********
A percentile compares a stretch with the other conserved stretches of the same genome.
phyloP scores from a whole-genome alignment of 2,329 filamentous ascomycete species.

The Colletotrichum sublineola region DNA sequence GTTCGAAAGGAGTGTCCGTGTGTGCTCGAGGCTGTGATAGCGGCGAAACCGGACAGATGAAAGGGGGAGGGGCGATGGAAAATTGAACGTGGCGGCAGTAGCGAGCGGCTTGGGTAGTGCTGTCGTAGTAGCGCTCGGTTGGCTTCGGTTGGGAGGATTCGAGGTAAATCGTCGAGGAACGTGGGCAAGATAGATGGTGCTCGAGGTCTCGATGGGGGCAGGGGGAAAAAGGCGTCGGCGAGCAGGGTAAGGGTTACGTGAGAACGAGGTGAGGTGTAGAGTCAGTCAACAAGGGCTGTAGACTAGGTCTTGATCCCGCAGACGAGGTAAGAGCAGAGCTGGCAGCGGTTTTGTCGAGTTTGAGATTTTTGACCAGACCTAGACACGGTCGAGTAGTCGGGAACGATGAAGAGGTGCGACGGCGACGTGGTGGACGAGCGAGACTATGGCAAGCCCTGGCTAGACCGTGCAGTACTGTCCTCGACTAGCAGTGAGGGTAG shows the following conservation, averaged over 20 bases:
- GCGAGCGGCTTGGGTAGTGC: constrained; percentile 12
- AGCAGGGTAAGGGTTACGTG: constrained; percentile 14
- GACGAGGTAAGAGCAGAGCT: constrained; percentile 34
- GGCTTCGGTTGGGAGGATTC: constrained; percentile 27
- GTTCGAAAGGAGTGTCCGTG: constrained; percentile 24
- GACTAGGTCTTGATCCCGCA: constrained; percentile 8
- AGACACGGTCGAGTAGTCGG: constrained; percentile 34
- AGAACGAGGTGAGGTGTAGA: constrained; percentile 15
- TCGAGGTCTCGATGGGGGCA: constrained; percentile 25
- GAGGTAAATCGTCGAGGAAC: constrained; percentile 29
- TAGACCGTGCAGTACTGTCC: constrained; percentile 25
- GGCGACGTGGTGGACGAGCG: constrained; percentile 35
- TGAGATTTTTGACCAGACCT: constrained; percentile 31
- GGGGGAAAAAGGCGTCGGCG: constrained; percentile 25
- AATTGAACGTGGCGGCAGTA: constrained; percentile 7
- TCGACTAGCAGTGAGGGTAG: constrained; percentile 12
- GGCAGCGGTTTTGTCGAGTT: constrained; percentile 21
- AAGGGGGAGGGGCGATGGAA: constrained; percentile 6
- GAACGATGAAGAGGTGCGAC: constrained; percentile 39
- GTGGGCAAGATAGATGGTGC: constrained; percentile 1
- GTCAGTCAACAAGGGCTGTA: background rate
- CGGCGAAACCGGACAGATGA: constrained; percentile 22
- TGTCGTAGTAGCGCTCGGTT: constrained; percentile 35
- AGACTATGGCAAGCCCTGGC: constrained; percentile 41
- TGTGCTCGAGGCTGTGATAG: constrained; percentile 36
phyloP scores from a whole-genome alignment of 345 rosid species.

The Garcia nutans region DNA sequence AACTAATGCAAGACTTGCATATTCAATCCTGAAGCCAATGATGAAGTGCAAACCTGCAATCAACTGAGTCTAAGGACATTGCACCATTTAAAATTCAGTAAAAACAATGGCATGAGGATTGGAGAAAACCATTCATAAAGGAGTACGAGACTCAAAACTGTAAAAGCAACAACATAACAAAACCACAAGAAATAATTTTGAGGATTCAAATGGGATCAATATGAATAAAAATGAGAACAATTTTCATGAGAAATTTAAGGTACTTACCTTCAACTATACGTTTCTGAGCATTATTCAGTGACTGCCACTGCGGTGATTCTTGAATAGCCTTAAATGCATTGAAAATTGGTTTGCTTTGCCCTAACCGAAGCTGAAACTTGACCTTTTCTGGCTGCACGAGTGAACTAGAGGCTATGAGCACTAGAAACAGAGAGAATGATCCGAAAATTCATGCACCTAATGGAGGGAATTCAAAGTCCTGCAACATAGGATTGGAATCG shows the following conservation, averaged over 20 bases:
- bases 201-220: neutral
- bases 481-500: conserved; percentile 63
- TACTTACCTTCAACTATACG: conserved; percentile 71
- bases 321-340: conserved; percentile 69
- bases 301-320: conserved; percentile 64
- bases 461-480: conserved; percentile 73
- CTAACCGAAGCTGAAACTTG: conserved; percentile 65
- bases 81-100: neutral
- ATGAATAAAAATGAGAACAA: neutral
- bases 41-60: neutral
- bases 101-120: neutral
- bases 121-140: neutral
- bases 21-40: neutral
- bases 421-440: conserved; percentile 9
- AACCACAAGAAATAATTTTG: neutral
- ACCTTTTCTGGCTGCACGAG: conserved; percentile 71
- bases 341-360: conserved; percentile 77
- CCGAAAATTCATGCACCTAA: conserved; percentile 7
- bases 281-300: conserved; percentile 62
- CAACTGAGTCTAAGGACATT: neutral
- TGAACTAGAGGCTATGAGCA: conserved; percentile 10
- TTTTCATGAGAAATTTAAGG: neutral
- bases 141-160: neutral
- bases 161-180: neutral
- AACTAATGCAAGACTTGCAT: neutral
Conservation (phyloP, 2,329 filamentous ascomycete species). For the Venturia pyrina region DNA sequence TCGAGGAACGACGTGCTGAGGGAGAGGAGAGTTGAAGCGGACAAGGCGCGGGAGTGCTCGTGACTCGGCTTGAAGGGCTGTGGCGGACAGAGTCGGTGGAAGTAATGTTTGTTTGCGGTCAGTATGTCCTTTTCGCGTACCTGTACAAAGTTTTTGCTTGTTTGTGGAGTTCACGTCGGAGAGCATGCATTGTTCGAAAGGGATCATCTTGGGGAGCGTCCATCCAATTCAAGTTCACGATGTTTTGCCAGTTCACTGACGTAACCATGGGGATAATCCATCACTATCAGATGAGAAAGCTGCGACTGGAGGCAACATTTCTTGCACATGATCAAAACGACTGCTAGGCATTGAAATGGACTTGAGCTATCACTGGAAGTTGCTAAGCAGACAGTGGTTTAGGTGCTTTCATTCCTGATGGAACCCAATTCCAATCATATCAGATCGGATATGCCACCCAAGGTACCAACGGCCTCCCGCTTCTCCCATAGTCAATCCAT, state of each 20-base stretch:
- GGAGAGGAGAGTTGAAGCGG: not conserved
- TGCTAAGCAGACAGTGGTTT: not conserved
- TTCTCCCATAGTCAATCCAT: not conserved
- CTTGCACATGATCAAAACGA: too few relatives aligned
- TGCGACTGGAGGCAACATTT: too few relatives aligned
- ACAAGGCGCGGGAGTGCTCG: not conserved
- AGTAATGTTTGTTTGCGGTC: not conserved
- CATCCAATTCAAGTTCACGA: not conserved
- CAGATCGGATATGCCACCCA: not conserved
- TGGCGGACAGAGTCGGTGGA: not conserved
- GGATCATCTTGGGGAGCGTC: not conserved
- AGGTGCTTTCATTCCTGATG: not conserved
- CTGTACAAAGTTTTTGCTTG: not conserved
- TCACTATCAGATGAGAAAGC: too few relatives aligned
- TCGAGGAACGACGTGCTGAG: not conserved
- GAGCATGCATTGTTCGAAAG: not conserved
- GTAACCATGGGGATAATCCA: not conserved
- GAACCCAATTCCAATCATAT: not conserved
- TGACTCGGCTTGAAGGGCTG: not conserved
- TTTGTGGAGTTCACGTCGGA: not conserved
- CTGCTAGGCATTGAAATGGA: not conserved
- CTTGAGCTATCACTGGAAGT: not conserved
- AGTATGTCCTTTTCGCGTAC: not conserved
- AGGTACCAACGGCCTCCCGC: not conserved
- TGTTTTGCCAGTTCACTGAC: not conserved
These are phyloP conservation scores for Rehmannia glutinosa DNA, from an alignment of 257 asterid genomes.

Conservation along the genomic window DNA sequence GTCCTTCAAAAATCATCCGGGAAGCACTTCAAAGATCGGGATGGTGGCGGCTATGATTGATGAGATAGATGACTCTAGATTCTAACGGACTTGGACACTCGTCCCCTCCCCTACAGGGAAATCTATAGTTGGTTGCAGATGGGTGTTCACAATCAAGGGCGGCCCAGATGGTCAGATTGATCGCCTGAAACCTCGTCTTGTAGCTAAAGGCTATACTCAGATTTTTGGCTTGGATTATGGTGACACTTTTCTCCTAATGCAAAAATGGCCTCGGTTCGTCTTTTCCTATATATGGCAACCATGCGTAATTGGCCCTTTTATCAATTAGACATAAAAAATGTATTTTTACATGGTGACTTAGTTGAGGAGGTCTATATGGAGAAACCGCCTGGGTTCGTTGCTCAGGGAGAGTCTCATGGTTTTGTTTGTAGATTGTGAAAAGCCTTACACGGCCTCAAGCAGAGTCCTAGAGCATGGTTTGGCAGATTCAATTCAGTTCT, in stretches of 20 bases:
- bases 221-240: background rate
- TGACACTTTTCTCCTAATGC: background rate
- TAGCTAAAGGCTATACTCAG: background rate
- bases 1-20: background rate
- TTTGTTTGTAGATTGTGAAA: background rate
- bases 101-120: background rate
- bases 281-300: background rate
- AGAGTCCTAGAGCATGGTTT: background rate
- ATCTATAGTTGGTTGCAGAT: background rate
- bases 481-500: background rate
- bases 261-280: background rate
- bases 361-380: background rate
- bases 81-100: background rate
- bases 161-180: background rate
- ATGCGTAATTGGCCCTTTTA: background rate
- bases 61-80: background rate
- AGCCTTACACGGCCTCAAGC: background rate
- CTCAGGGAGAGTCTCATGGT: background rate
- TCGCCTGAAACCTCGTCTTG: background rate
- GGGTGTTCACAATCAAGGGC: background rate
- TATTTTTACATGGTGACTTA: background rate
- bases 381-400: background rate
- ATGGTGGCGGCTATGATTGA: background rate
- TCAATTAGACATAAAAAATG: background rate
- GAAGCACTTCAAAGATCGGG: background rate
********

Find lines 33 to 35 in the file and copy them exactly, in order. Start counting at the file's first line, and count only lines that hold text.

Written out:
- TACTTACCTTCAACTATACG: conserved; percentile 71
- bases 321-340: conserved; percentile 69
- bases 301-320: conserved; percentile 64